Windham stands before Circuit Clerk Judge Dal Williamson before her sentence. 

Jessie Mae Windham pleads guilty Thursday morning in the Circuit Courtroom to DUI-death of another from a case that started in September of 2015.

Windham was driving a 2004 white Pontiac Grand Prix with three passengers in the car when the car flipped down an embankment on Interstate 59 south of the Chantilly exit, landing in the brush. One of the passengers, Eugene Collins, was thrown from the vehicle that landed on top of him. Collins was pronounced dead at the scene.

The other two passengers in the vehicle were taken to local hospitals but were treated and released. It was noted Thursday that Windham refused to take a DUI test, but blood samples were drawn, revealing a blood alcohol level nearly twice the legal limit.

Windham was indicted on the DUI-death of another charge by a grand jury, but the initial indictment was dismissed due to her last name being represented as "Williams" to the jurors in 2015. The District Attorney's Office then re-indicted her. The second indictment was handed down on July 22, 2016, but Windham was not served the second indictment until May 20, 2019. Attorney Jeannene Pacific argued that Windham did not promptly receive the indictment, even though she lives just minutes from the Jones County Sheriff's Department and often, according to testimony from her daughters, sits on the front porch of her house.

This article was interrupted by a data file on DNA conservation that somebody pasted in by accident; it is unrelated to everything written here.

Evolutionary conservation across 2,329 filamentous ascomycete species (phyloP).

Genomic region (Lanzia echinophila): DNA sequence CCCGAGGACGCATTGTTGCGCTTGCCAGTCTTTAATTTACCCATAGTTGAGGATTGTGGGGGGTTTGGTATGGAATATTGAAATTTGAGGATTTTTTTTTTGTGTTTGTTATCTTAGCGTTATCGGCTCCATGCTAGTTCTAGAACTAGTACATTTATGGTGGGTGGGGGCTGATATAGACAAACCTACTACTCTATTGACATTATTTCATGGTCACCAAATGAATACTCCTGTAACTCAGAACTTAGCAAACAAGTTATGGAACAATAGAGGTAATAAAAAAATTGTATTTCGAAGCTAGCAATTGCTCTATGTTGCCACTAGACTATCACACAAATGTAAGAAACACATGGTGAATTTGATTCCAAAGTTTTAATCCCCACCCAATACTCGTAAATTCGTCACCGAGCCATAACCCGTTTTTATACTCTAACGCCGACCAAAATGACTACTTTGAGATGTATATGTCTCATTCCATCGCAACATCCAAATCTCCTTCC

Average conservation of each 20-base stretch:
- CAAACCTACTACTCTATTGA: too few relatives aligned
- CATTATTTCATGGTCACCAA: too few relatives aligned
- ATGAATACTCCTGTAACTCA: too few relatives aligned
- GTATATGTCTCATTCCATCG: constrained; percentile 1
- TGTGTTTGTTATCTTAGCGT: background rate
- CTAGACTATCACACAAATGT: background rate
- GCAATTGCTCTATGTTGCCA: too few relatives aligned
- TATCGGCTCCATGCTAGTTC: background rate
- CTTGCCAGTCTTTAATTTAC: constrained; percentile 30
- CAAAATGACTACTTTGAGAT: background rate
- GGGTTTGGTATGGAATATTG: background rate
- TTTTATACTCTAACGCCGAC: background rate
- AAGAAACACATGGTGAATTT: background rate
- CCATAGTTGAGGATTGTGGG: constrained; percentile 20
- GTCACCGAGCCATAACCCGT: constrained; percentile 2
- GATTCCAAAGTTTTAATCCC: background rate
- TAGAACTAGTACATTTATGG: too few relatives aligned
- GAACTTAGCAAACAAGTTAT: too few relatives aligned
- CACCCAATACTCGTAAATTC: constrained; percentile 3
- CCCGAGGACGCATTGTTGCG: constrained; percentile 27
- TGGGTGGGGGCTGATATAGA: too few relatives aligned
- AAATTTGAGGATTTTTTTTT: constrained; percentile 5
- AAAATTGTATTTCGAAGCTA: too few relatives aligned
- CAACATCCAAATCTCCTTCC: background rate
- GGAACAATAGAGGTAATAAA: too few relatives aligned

Windham was faced with a maximum of 25 years in a correctional facility if the case went to trial with a minimum of five years.

However, the state recommended a sentence of 12 years in the Mississippi Department of Corrections, with seven years to serve in full-time custody and the remaining time of three years in post-release supervision and community service. Windham had been in the Jones County Jail 114 days and is entitled credit for that. She was also sentenced to pay court costs, and restitution is due to the victim's daughter for burial.

"This is a tragic thing," said Circuit Court Judge Dal Williamson to Windham. "Driving under the influence is no kind of defense. When you decide to drive, when anyone does, you are responsible for what happens under the influence. In this case, a man lost his life. That was a direct result of you deciding to drive while you were almost two-timing the legal limit of alcohol. I hope that when you finish this bit of time, you will be a different person in the future and make good decisions. You're a person who does not need to consume alcohol."

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